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South Asian Feminists from History You Need to Know

Updated: Dec 15, 2020

Welcome to a new monthly series called “South Asian Feminists from history you need to know.” Our main aim is to educate as many followers about past South Asian feminists who made leading changes in a society filled with female-driven social inequality.

This post will be updated monthly with a new feminist icon.

Ramabai Ranade (1863-1924) 

Ramabai Ranade, born on the 25th of January, 1863 was one of India’s first women's rights activists and feminists. What is most fascinating was Ranade's ability to create social change for women during a time they were not privileged to rights and freedom. She was able to set a powerful image for women of her time and the future, making it her sole purpose to educate herself to fight for female rights in India. Her husband, whom she married at age 11, was a scholar and social reformer, and fought against society norms, raising awareness against child marriage and untouchability. He ignited a great passion within Ranade. This passion led her to chair the first session of the ‘India Women Conference’ held in Bombay in 1904.

Ranade was the founder and President of the ‘Pune Seva Sadan Society,’ a woman’s institution which provides a safe and uplifting environment for underprivileged girls. This establishment works to educate and empower young women to become more than what society sets out for them, allowing them to grow into independent, strong, and well-versed women. Today, Seva Sadan is the most successful of all Indian women's institutions and is attended by thousands of women. In addition to Sevan Sadan, Ranade, and her husband are the main establishers of India’s oldest all-girls school, Huzurpaga.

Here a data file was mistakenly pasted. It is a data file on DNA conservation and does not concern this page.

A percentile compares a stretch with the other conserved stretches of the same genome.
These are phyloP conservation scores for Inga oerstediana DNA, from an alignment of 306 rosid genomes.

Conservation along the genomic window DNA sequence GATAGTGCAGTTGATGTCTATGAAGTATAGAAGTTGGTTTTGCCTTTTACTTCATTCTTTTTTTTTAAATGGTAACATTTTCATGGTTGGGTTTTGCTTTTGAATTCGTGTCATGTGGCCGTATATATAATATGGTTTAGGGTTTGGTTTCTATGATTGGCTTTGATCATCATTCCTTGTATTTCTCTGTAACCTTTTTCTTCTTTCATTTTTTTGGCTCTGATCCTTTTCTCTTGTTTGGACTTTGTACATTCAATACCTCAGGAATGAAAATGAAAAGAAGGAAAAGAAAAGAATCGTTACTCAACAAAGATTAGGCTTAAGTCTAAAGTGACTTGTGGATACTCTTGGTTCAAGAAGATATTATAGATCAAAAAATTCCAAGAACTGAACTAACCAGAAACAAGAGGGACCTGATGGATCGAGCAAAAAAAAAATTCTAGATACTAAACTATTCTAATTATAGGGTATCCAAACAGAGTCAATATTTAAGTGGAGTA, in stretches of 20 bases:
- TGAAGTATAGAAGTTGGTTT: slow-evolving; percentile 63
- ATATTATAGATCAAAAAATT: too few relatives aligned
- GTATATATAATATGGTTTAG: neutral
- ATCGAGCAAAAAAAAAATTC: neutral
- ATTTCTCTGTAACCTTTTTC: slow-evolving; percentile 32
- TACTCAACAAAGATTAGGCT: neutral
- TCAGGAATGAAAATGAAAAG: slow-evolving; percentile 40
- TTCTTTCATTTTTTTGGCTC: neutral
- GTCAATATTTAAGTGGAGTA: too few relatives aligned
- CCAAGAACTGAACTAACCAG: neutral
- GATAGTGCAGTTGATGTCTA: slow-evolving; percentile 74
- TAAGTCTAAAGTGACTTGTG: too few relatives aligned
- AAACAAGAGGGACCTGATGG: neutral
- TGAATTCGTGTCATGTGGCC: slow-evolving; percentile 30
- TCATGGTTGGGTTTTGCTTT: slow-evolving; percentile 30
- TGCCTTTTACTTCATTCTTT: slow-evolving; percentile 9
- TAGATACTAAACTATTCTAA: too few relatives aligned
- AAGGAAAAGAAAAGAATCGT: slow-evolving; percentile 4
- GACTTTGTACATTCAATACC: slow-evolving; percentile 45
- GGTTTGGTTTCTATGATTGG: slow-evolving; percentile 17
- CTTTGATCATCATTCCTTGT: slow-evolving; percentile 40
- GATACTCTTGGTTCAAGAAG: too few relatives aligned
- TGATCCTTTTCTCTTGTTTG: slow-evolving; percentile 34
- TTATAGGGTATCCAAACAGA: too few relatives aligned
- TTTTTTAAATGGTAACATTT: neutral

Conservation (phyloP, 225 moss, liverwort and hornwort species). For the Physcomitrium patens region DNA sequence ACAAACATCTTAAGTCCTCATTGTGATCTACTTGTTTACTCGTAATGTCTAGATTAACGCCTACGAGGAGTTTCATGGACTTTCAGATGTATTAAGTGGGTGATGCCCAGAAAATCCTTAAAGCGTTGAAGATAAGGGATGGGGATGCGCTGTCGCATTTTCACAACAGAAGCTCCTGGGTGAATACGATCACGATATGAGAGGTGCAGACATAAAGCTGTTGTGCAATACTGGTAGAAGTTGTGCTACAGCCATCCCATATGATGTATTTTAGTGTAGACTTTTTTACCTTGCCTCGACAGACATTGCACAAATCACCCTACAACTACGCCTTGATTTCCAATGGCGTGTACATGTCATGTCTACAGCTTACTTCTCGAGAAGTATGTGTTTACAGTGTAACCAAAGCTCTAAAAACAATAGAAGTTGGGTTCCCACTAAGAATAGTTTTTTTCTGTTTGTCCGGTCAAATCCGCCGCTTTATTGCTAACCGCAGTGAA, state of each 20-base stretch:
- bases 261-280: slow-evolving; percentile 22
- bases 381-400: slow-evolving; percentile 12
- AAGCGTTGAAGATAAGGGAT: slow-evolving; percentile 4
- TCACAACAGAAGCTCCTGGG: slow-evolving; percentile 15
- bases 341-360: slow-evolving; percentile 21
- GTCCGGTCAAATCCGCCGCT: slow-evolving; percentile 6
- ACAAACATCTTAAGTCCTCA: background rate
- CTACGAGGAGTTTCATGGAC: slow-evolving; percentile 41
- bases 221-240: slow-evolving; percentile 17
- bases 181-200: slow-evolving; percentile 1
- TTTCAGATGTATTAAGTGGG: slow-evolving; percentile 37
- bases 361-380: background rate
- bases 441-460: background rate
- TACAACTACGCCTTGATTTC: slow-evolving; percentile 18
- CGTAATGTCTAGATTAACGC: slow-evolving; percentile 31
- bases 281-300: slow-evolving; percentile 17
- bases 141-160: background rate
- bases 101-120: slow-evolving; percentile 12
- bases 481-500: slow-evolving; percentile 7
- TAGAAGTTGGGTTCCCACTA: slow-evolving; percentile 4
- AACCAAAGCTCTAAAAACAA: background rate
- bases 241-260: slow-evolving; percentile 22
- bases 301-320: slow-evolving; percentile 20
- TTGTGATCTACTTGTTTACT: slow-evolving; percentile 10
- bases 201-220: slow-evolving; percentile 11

The 19th century is looked upon as a turning point for feminism in India, with some calling it the First Phase. Ranade pioneered women’s rights, introducing new modern concepts of female democracy, equality, and individual rights to India. She is classed as an iconic feminist of her time, being one of few women who initiated talks of feminism. During the start of the 19th century, it was a group of male social reformers who fought against female inequalities such as Sati (an ancient practice where the widows sacrifice herself, by burning on her dead husband’s funeral pyre). To pioneer in a century where even men were dominating female activism, can only show how devoted and strong she was to female equality. Ramabai Ranade was an extraordinary woman, dedicating her life to the improvement of women’s lives, bringing great social awareness and change for females from the 19th century to today. 

Zubeida Rahimtoola 1917-2015

Welcome to the second instalment of Feminists Throughout History. This month, we at Pardesi would like to introduce you to an extraordinary woman called Zubeida Rahimtoola. 

Born in Mumbai on Aug 12, 1917, Zubeida Rahimtoola was a women’s rights activist and social worker, primarily based in Karachi. From a young age, Rahimtoola began contributing her services along with leading politicians to achieve the independence of India and the creation of Pakistan. Her lengthy time mixing with governmental officials laid a strong foundation to the start of her female activism. She is widely known as a founder of the All Pakistan Women’s Association, a foundation that continues to aid women today. 

The All Pakistani Women's Association (APWA) is a non-profit and non-political foundation, which aims to promote the moral, social and economic welfare of women. They strive to provide a platform that informs as many women as possible about women’s rights and issues globally. As she was based in the United Kingdom at partition in 1947 she became the first President of APWA UK. The association has 56 branches all over Pakistan excluding global offices,  covering core issues such as education, social welfare, rural reconstruction and internal affairs and of course the rights and responsibilities for women. Rahimtoola continued to be a key member for APWA, remaining President of the Sindh APWA (1953-54), followed by being Vice President APWA National (1955-58). Additionally, she also remained Chairman APWA Cottage Industry (1956-74). Finally, she remained Chairman Karachi APWA 1991-97.